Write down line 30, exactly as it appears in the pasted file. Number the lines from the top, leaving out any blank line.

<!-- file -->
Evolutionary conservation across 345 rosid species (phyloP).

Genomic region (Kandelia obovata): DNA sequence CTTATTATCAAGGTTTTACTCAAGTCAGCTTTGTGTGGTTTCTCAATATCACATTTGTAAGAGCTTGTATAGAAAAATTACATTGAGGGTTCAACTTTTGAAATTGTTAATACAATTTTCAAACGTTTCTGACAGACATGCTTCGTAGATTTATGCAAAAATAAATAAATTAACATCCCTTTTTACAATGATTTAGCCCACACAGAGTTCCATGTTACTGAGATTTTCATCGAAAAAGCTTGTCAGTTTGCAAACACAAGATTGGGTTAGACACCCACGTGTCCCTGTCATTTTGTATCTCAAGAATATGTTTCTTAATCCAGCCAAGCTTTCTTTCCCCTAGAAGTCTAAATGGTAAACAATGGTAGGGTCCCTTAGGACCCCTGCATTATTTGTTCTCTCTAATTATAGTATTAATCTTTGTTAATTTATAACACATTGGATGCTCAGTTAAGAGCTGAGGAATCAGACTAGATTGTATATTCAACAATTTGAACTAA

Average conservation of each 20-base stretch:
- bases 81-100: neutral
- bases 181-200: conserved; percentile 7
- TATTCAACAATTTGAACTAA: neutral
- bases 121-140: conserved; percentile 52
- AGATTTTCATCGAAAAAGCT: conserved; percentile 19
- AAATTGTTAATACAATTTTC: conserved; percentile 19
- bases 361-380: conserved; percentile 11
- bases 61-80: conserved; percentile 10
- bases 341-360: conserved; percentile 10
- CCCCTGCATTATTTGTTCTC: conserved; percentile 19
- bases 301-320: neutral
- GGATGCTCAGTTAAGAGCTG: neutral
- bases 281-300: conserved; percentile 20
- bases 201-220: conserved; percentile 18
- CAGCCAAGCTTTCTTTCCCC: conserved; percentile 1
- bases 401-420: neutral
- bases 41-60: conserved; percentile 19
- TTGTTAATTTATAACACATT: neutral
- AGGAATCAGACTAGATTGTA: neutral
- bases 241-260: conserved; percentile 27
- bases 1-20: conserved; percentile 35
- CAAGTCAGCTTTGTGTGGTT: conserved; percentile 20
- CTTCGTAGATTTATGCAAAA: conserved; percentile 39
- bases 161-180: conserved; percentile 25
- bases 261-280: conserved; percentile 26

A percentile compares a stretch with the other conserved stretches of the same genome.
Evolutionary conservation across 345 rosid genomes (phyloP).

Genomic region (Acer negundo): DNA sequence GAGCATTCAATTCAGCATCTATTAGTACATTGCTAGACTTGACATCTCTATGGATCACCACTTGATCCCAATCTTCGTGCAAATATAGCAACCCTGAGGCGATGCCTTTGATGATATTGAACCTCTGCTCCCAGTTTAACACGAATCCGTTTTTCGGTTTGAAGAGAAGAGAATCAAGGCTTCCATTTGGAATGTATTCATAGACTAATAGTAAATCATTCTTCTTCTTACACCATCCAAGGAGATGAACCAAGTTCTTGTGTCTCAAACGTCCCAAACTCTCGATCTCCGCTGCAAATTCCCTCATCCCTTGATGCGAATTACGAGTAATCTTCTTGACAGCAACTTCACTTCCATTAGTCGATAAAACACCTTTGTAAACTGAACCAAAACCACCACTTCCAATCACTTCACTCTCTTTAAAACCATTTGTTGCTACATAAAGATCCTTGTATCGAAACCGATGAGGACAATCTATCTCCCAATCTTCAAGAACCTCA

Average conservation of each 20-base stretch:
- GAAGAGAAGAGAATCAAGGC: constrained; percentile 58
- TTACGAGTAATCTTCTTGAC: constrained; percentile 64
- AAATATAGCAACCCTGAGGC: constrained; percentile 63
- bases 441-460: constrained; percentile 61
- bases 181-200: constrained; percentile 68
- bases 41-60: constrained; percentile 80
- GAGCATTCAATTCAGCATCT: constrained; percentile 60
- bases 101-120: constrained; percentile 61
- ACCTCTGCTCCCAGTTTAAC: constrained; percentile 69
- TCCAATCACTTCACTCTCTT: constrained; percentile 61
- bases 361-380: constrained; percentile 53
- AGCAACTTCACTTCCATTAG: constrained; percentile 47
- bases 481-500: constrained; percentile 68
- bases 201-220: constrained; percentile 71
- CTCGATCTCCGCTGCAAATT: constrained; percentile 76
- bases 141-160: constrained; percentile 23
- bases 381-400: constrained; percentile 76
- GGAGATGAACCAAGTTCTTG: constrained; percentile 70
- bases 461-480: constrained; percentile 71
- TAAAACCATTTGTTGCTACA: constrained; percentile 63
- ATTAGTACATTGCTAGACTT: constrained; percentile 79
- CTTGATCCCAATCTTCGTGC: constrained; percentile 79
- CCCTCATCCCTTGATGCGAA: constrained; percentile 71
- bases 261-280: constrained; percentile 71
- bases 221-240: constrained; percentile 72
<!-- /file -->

Evolutionary conservation across 345 rosid genomes (phyloP).